The autumn harvest is complete and the season for giving thanks is here. Thanksgiving offers time for family and friends to reconnect, pause and enjoy a few hours together over a meal. As we picture our nation’s fields, forests and barns and the people who work within them, we thank our Vermont farmers for our bounty.

On Thursday, perhaps you will enjoy a fresh Vermont turkey, raised by your neighbor, purchased on-farm or through a co-op or grocery store that is committed to offering local food. Or maybe your family prefers a roast of Vermont pork, chicken, lamb or beef. We have a cornucopia of choices, and Vermonters are fortunate to have so many ways to thank our farmers.

From parsnips to potatoes, Vermont farmers fill our Thanksgiving with fresh vegetables. It might be spuds smothered in Green Mountain butter or butternut squash doused in pure Vermont maple. A farmer made it possible.

And of course, we would not be giving thanks in true celebration, without dessert. Our farmers top off the day with pumpkin, apple or mince pie and fresh dairy whipped or ice cream. It’s a sweet finish for a Thanksgiving meal.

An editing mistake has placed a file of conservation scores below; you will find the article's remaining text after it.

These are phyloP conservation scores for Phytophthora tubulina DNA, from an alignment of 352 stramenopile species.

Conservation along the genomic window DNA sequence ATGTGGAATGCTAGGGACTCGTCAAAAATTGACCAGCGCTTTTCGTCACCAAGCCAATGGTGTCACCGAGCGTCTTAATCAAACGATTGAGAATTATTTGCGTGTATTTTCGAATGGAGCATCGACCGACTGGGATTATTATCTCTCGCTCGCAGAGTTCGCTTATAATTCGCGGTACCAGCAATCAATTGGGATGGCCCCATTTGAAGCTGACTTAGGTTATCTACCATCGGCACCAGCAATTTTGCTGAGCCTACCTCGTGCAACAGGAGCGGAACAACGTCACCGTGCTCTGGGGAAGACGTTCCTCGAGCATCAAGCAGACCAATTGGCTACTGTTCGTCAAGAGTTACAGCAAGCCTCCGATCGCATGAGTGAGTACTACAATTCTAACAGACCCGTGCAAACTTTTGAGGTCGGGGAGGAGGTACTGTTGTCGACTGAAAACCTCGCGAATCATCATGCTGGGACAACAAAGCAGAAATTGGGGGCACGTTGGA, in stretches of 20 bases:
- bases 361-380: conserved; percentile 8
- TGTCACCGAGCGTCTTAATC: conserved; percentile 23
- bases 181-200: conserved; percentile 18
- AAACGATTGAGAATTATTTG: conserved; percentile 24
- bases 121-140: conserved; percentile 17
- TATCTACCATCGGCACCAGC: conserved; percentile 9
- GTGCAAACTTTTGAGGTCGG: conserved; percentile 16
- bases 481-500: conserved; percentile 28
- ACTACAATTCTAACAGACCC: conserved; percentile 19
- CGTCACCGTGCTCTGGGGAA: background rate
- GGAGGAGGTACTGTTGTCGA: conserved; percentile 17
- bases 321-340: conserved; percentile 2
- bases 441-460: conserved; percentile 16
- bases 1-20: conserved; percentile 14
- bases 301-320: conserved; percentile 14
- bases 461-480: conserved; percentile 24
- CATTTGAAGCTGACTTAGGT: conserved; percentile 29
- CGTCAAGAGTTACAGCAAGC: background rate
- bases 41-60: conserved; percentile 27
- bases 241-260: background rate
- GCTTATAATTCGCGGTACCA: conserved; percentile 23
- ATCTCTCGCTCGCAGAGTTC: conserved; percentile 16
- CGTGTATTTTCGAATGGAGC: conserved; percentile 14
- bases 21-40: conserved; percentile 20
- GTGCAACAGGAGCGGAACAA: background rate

Thanksgiving is also a day to think of those less fortunate. Vermont farmers are always among the first to help those in need. They often are the first to contribute to their local food shelf or donate fresh products to a gleaning program. When neighbors help neighbors, their community impact is exponential.

Every Vermonter has the opportunity to give thanks to our farmers for their contributions to our land, water and mountains. They are the keepers of our landscape. Hard work and commitment to Vermont’s environment create open fields and scenic vistas. From stands of maple sugar bush to Christmas tree farms, every day farmers steward our land. Vermonters and visitors alike enjoy and rely on Vermont food, forest products and the space for recreation. We are thankful so much land is left open.

On this day, we also give thanks to all of you who support Vermont agriculture. Choosing local food at your co-op or market, buying CSA shares, or supporting your farmer neighbor by visiting them to buy meat, eggs, baked goods, dairy and produce … we feed each other here, in the hills. Committing to local is meaningful and recognized by all of us invested in Vermont agriculture.

We are blessed to have so many around the table thinking of our farmers on Thanksgiving. As we enjoy the food and companionship of Thanksgiving dinner, let us raise a glass — of fresh Vermont milk, cider, beer, wine or spirits — to our farmers. We toast their commitment to agriculture every day, on this day.

Cheers to you and yours, on this Thanksgiving day.

Anson Tebbetts is Vermont Agency of Agriculture, Food & Markets secretary.

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